Femme Fatale, a show exhibiting the work of over 35 contemporary artists, curated by Nicole Bruckman and Stephanie Chefas, is open at Cella Gallery in Los Angeles from February 25th to March 17th. A sample of the works featured is below.
L’ingenue by Stella Im Hultberg
A Letter to Three Wives by David Bray
Tags: 1950s, alien beauty, art shows, enlarged eyes, femininity, hauntingly beautiful, innocence/menace, lolita-esque, lolitaism, otherworldly, pop surrealism, queens, realism, religious imagery, retro, sexuality, stella im hultberg, sweet/melancholy
Esao Andrews combines a colorful palette with a Gothic sensibility. Some of his paintings are twists on traditional portraits from earlier epochs akin to the work of Nicola Samorì. Wildly dilapidated and foreboding houses are a recurring motif, and, reminiscent of Shirley Jackson‘s psychological horror stories, depict the inner, psychical falling apart, decay, distortion, and warping. Fairy tales and folklore, including Pinocchio and Thumbelina, loom in the forefront with menacing or perverted appeal. In some works, his vibrant style illustrates the bizarre, the obscene, and aberrations, contrasting atrocious or monstrous things such as a giant, bloated black spider with a symbol of sweetness, purity, and elevation such as a child or an angel. Some of his illustrations are cartoonish, charmingly retro, with a dark, whimsical sense of humor, while others are realistically rendered and Dali-esque, while yet others are macabre and lovelorn, bloody tale-telling depictions.
Tags: (twists on) traditional art, dark, illustrations, innocence/menace, macabre, modern fairy tales, monsteresque, neo-victorian, pop surrealism, portraits, realism, religious imagery, spiders, surreal, symbolism, victorian
These beautiful images are from the book Alice, à travers le miroir, a French edition of Lewis Carroll’s Through the Looking-Glass, and What Alice Found There illustrated by Lost Fish (see my previous post on her).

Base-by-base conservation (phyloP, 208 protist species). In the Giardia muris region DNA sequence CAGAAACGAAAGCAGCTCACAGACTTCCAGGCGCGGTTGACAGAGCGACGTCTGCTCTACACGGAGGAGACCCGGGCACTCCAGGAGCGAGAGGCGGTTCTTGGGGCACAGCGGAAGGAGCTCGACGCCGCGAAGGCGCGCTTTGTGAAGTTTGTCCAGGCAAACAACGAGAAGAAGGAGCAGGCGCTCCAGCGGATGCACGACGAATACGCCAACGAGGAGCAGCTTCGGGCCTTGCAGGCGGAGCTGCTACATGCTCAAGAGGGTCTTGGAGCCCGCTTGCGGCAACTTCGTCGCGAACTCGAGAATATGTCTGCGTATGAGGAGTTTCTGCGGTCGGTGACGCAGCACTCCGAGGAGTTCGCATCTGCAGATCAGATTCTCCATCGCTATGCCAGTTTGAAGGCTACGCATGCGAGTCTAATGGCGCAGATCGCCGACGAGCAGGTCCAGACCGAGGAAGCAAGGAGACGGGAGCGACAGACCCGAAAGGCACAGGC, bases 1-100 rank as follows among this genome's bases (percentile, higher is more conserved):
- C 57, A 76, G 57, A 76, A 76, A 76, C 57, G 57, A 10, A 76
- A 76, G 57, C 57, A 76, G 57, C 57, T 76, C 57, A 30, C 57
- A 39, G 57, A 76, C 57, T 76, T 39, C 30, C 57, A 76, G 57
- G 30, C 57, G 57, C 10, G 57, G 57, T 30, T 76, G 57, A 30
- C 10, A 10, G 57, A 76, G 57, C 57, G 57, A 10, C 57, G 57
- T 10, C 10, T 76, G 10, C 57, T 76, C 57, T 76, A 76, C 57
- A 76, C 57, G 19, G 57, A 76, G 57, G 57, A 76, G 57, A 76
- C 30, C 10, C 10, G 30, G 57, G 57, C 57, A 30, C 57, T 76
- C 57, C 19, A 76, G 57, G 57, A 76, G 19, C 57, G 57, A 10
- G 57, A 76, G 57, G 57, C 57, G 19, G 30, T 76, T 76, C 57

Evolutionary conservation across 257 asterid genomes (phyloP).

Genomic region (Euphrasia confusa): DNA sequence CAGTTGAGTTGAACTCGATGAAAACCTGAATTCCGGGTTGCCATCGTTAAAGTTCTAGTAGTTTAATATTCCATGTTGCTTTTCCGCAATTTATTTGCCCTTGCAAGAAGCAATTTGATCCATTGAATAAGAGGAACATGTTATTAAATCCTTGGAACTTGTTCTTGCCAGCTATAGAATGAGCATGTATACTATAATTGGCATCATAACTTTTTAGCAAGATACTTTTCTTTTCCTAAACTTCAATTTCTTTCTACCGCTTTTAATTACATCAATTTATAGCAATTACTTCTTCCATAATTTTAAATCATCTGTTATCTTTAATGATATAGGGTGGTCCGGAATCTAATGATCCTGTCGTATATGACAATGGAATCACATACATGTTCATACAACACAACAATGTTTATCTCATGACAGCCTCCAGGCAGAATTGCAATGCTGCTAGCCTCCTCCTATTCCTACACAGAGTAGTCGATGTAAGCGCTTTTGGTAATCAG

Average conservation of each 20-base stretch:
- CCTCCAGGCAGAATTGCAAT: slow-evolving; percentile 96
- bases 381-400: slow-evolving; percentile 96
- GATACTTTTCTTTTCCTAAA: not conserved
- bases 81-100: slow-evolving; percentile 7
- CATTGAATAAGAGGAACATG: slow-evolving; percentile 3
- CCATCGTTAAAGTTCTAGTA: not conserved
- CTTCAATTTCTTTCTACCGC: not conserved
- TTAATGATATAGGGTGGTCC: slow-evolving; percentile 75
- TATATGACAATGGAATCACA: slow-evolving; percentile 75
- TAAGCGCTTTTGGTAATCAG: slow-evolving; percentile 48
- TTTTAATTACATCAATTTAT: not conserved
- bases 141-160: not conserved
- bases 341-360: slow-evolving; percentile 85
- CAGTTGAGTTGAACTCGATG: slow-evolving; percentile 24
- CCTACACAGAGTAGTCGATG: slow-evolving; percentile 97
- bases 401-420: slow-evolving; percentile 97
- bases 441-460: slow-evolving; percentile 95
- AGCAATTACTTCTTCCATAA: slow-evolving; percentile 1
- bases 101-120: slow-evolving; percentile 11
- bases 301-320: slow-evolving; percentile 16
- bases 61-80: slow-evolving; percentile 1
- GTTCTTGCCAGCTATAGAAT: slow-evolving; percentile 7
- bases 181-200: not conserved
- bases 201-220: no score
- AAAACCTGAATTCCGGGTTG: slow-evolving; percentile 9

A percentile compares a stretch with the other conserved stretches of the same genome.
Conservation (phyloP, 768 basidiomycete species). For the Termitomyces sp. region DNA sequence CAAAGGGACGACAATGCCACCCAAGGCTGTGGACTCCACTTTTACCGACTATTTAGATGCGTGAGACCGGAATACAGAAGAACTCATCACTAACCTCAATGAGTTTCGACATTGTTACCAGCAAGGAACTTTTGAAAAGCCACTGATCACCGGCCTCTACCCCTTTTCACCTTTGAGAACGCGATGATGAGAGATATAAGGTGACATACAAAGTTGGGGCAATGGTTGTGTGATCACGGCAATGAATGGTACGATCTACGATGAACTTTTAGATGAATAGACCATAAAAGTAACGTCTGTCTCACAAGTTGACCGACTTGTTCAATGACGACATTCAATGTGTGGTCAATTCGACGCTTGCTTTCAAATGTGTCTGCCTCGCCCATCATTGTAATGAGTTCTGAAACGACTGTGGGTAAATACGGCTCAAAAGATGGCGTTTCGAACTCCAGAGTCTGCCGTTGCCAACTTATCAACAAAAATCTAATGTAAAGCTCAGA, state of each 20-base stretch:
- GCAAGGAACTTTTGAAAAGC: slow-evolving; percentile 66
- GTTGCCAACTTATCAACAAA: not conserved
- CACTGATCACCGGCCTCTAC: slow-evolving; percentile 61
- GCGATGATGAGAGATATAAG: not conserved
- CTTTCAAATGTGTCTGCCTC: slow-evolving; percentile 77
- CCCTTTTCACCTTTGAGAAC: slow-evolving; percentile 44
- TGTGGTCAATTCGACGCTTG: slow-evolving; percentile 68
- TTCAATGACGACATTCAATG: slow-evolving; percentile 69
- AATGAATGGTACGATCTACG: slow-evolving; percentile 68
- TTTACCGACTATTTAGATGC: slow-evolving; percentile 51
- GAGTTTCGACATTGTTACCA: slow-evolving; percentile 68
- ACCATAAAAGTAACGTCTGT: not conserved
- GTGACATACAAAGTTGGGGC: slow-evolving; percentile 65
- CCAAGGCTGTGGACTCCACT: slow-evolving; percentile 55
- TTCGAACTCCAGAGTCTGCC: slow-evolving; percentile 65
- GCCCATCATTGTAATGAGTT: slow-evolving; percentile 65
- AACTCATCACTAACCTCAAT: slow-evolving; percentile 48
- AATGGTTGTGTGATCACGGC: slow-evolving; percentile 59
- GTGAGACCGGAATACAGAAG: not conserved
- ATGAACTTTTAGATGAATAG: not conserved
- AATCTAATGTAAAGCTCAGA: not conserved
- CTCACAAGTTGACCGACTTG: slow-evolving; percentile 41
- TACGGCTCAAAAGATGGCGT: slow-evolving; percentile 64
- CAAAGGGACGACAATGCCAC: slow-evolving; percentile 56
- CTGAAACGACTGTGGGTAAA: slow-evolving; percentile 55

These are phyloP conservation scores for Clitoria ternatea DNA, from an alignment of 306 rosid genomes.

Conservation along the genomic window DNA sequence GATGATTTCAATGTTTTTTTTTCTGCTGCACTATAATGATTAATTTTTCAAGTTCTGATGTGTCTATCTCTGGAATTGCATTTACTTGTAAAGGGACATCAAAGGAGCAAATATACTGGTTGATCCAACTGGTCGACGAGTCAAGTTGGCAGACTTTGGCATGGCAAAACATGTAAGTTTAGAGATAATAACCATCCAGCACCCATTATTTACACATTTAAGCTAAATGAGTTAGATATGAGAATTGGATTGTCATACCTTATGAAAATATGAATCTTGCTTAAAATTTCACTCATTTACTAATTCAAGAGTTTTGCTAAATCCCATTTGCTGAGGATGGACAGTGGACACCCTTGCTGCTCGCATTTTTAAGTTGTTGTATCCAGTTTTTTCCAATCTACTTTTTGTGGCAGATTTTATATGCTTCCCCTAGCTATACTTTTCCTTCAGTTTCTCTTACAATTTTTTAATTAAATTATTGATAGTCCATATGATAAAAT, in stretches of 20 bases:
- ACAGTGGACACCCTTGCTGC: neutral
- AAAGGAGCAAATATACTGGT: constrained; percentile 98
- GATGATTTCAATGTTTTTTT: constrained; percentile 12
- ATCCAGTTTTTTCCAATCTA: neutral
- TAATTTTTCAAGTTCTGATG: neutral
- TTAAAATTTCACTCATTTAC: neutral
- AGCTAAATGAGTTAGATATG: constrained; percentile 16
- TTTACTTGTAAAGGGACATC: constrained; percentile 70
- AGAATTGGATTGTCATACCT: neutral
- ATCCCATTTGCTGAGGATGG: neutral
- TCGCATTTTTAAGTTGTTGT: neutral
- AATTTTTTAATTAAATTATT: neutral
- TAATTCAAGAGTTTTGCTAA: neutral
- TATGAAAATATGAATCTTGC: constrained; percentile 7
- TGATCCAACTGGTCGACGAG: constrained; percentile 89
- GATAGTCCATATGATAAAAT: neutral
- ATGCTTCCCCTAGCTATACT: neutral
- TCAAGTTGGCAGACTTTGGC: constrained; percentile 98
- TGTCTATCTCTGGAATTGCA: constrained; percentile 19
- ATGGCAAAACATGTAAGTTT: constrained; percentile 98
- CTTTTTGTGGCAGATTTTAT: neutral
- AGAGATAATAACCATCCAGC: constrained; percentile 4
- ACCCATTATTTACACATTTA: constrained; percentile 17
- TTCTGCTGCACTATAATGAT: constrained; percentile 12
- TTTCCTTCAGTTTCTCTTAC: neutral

Tags: (twists on) traditional art, alice in wonderland, children, cute little girls, dollflesh, fragility, historically inspired, illustrations, innocence/menace, lolita-esque, lost fish, neo-victorian, pop surrealism, porcelain, precious, queens, red and white, surreal, sweet/melancholy
Nataly Abramovitch AKA KuKula‘s new show, Lonely Opulent Things, opens today at the Corey Helford Gallery, with guest artist Natalie Shau. This Rococo-inspired new collection is bright with delicate, playful pastels redolent of Marie Antoinette’s exuberant era and features KuKula’s signature sweetness of style combined with melancholy and decadence, and themes of corrupted innocence. It is just so colorful!
Yay, I received my very own print of Mark Ryden’s Puella Animo Aureo today! It shall go next to my Dilka Bear print.
The Victorian era, traditional Japanese art and contemporary Japanese pop culture, super-consumer culture, mid-century America, classic Christian iconography, poster art, ironic/mystical symbolism, and ice cream cones all mix together in Alex Gross’ bright, colorful brand of Pop Surrealism.
Tags: (twists on) traditional art, 1950s, animals, classic hollywood, colorful, consumerism, edo-period japan, geisha-inspired, neo-victorian, nurse, pop surrealism, religious imagery, retro, symbolism, victorian
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